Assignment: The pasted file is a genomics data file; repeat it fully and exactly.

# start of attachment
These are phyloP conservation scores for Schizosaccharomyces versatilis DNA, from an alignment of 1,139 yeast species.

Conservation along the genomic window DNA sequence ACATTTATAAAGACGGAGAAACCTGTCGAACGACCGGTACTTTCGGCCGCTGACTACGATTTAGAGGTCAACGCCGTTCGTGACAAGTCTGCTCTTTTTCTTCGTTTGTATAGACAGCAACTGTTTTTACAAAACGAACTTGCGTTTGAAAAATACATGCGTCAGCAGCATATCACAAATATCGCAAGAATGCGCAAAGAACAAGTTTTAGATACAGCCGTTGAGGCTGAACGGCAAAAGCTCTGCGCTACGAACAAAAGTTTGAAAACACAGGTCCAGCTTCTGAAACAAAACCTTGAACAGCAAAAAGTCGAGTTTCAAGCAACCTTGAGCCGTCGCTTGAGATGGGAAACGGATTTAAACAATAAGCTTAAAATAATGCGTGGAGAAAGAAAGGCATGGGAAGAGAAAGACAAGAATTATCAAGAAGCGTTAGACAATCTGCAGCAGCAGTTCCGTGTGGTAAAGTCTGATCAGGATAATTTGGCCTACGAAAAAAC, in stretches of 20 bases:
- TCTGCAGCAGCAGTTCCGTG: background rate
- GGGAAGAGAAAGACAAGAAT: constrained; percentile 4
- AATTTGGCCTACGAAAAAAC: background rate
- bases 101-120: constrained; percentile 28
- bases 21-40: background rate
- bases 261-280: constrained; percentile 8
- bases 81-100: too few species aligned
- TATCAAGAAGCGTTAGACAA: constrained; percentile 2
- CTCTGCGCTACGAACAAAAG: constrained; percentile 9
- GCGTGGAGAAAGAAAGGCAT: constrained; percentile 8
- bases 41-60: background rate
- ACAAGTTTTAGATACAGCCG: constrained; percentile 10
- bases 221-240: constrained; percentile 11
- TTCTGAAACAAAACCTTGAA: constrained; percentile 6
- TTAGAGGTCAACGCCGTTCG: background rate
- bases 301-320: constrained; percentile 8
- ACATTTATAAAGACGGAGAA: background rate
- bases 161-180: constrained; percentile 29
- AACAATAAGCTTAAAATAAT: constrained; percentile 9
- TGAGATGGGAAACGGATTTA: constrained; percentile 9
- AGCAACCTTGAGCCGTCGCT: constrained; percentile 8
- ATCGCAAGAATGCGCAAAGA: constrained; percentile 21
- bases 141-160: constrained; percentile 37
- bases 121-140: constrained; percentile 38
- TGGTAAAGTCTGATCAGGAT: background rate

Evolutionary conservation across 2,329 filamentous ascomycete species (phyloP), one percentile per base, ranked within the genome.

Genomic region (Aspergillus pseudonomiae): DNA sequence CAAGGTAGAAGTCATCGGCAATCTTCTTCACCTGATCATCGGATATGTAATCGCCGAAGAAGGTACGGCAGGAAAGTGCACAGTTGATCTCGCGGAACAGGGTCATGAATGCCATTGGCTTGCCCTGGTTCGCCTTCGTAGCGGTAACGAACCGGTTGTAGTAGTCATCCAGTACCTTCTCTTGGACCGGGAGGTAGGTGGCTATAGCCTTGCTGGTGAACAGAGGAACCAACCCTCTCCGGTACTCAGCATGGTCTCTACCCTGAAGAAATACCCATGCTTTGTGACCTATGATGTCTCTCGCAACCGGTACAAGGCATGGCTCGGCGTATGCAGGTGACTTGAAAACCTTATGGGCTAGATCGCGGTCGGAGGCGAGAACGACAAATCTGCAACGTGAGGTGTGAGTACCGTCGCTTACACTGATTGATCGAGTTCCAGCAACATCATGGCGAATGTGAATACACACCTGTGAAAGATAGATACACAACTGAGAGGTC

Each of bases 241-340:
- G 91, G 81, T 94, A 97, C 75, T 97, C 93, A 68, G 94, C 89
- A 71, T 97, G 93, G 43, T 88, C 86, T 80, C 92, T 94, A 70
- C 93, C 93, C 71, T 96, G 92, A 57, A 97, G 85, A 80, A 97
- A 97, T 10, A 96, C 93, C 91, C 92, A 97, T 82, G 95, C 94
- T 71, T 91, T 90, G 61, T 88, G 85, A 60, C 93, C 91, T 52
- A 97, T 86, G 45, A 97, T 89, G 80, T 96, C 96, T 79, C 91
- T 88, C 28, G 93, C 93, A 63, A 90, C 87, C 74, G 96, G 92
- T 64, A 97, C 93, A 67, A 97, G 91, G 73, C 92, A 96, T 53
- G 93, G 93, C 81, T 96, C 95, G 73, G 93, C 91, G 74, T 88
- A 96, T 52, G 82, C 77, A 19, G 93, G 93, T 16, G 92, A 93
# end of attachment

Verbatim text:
These are phyloP conservation scores for Schizosaccharomyces versatilis DNA, from an alignment of 1,139 yeast species.

Conservation along the genomic window DNA sequence ACATTTATAAAGACGGAGAAACCTGTCGAACGACCGGTACTTTCGGCCGCTGACTACGATTTAGAGGTCAACGCCGTTCGTGACAAGTCTGCTCTTTTTCTTCGTTTGTATAGACAGCAACTGTTTTTACAAAACGAACTTGCGTTTGAAAAATACATGCGTCAGCAGCATATCACAAATATCGCAAGAATGCGCAAAGAACAAGTTTTAGATACAGCCGTTGAGGCTGAACGGCAAAAGCTCTGCGCTACGAACAAAAGTTTGAAAACACAGGTCCAGCTTCTGAAACAAAACCTTGAACAGCAAAAAGTCGAGTTTCAAGCAACCTTGAGCCGTCGCTTGAGATGGGAAACGGATTTAAACAATAAGCTTAAAATAATGCGTGGAGAAAGAAAGGCATGGGAAGAGAAAGACAAGAATTATCAAGAAGCGTTAGACAATCTGCAGCAGCAGTTCCGTGTGGTAAAGTCTGATCAGGATAATTTGGCCTACGAAAAAAC, in stretches of 20 bases:
- TCTGCAGCAGCAGTTCCGTG: background rate
- GGGAAGAGAAAGACAAGAAT: constrained; percentile 4
- AATTTGGCCTACGAAAAAAC: background rate
- bases 101-120: constrained; percentile 28
- bases 21-40: background rate
- bases 261-280: constrained; percentile 8
- bases 81-100: too few species aligned
- TATCAAGAAGCGTTAGACAA: constrained; percentile 2
- CTCTGCGCTACGAACAAAAG: constrained; percentile 9
- GCGTGGAGAAAGAAAGGCAT: constrained; percentile 8
- bases 41-60: background rate
- ACAAGTTTTAGATACAGCCG: constrained; percentile 10
- bases 221-240: constrained; percentile 11
- TTCTGAAACAAAACCTTGAA: constrained; percentile 6
- TTAGAGGTCAACGCCGTTCG: background rate
- bases 301-320: constrained; percentile 8
- ACATTTATAAAGACGGAGAA: background rate
- bases 161-180: constrained; percentile 29
- AACAATAAGCTTAAAATAAT: constrained; percentile 9
- TGAGATGGGAAACGGATTTA: constrained; percentile 9
- AGCAACCTTGAGCCGTCGCT: constrained; percentile 8
- ATCGCAAGAATGCGCAAAGA: constrained; percentile 21
- bases 141-160: constrained; percentile 37
- bases 121-140: constrained; percentile 38
- TGGTAAAGTCTGATCAGGAT: background rate

Evolutionary conservation across 2,329 filamentous ascomycete species (phyloP), one percentile per base, ranked within the genome.

Genomic region (Aspergillus pseudonomiae): DNA sequence CAAGGTAGAAGTCATCGGCAATCTTCTTCACCTGATCATCGGATATGTAATCGCCGAAGAAGGTACGGCAGGAAAGTGCACAGTTGATCTCGCGGAACAGGGTCATGAATGCCATTGGCTTGCCCTGGTTCGCCTTCGTAGCGGTAACGAACCGGTTGTAGTAGTCATCCAGTACCTTCTCTTGGACCGGGAGGTAGGTGGCTATAGCCTTGCTGGTGAACAGAGGAACCAACCCTCTCCGGTACTCAGCATGGTCTCTACCCTGAAGAAATACCCATGCTTTGTGACCTATGATGTCTCTCGCAACCGGTACAAGGCATGGCTCGGCGTATGCAGGTGACTTGAAAACCTTATGGGCTAGATCGCGGTCGGAGGCGAGAACGACAAATCTGCAACGTGAGGTGTGAGTACCGTCGCTTACACTGATTGATCGAGTTCCAGCAACATCATGGCGAATGTGAATACACACCTGTGAAAGATAGATACACAACTGAGAGGTC

Each of bases 241-340:
- G 91, G 81, T 94, A 97, C 75, T 97, C 93, A 68, G 94, C 89
- A 71, T 97, G 93, G 43, T 88, C 86, T 80, C 92, T 94, A 70
- C 93, C 93, C 71, T 96, G 92, A 57, A 97, G 85, A 80, A 97
- A 97, T 10, A 96, C 93, C 91, C 92, A 97, T 82, G 95, C 94
- T 71, T 91, T 90, G 61, T 88, G 85, A 60, C 93, C 91, T 52
- A 97, T 86, G 45, A 97, T 89, G 80, T 96, C 96, T 79, C 91
- T 88, C 28, G 93, C 93, A 63, A 90, C 87, C 74, G 96, G 92
- T 64, A 97, C 93, A 67, A 97, G 91, G 73, C 92, A 96, T 53
- G 93, G 93, C 81, T 96, C 95, G 73, G 93, C 91, G 74, T 88
- A 96, T 52, G 82, C 77, A 19, G 93, G 93, T 16, G 92, A 93